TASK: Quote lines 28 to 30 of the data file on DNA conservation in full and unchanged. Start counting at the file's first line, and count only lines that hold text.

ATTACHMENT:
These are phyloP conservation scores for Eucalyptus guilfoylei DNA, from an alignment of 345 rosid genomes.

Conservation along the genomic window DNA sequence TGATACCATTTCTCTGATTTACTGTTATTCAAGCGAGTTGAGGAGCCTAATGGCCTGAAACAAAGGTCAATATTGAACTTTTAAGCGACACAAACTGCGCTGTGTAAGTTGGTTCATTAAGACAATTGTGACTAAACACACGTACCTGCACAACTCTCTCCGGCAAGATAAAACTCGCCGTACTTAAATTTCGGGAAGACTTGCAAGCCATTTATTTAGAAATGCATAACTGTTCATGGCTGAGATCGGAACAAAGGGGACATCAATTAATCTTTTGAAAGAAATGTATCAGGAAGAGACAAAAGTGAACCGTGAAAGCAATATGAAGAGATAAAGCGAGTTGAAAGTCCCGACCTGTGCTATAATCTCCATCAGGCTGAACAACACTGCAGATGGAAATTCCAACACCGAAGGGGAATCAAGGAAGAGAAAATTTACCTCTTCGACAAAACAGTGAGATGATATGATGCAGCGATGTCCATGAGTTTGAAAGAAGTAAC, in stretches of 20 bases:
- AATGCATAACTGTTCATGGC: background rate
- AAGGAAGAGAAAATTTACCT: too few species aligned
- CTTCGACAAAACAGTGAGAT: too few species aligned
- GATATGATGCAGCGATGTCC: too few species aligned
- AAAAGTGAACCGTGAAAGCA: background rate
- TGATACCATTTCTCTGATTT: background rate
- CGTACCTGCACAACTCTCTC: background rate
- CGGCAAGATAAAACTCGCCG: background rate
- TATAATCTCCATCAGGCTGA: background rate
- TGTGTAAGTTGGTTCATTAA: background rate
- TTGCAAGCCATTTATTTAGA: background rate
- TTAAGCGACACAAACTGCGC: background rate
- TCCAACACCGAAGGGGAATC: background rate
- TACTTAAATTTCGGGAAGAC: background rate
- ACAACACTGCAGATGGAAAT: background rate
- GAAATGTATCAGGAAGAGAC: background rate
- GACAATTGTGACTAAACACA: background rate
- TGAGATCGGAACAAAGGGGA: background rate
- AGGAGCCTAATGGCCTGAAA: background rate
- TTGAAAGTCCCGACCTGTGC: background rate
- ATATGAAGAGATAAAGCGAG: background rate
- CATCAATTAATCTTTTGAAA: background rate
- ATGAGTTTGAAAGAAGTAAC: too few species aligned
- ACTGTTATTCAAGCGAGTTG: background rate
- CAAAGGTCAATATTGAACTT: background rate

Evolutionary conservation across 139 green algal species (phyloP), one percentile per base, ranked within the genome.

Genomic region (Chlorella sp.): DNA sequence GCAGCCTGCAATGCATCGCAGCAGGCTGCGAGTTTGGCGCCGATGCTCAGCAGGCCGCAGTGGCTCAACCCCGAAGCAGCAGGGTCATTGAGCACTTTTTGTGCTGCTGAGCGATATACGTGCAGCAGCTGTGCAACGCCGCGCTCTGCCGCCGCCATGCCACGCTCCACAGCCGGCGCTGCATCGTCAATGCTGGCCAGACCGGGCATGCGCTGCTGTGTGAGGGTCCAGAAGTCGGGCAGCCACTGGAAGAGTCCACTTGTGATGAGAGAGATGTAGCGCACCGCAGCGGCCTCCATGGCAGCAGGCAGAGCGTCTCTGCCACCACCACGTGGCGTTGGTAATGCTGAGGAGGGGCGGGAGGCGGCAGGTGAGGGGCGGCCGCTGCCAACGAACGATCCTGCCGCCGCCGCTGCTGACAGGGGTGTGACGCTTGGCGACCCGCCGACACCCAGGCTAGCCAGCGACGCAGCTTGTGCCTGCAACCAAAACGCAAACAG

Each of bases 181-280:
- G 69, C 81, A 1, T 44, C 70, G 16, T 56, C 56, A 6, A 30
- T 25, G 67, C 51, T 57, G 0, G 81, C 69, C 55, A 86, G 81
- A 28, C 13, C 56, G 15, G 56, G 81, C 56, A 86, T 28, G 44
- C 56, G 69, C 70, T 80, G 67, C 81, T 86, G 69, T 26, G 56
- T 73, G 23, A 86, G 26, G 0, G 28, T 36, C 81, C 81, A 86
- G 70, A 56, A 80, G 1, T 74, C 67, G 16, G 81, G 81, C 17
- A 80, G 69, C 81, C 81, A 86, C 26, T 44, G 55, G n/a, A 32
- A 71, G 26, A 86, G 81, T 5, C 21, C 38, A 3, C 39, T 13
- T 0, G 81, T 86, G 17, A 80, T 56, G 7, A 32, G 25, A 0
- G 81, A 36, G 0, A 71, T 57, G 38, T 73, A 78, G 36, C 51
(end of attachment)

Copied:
Evolutionary conservation across 139 green algal species (phyloP), one percentile per base, ranked within the genome.

Genomic region (Chlorella sp.): DNA sequence GCAGCCTGCAATGCATCGCAGCAGGCTGCGAGTTTGGCGCCGATGCTCAGCAGGCCGCAGTGGCTCAACCCCGAAGCAGCAGGGTCATTGAGCACTTTTTGTGCTGCTGAGCGATATACGTGCAGCAGCTGTGCAACGCCGCGCTCTGCCGCCGCCATGCCACGCTCCACAGCCGGCGCTGCATCGTCAATGCTGGCCAGACCGGGCATGCGCTGCTGTGTGAGGGTCCAGAAGTCGGGCAGCCACTGGAAGAGTCCACTTGTGATGAGAGAGATGTAGCGCACCGCAGCGGCCTCCATGGCAGCAGGCAGAGCGTCTCTGCCACCACCACGTGGCGTTGGTAATGCTGAGGAGGGGCGGGAGGCGGCAGGTGAGGGGCGGCCGCTGCCAACGAACGATCCTGCCGCCGCCGCTGCTGACAGGGGTGTGACGCTTGGCGACCCGCCGACACCCAGGCTAGCCAGCGACGCAGCTTGTGCCTGCAACCAAAACGCAAACAG

Each of bases 181-280: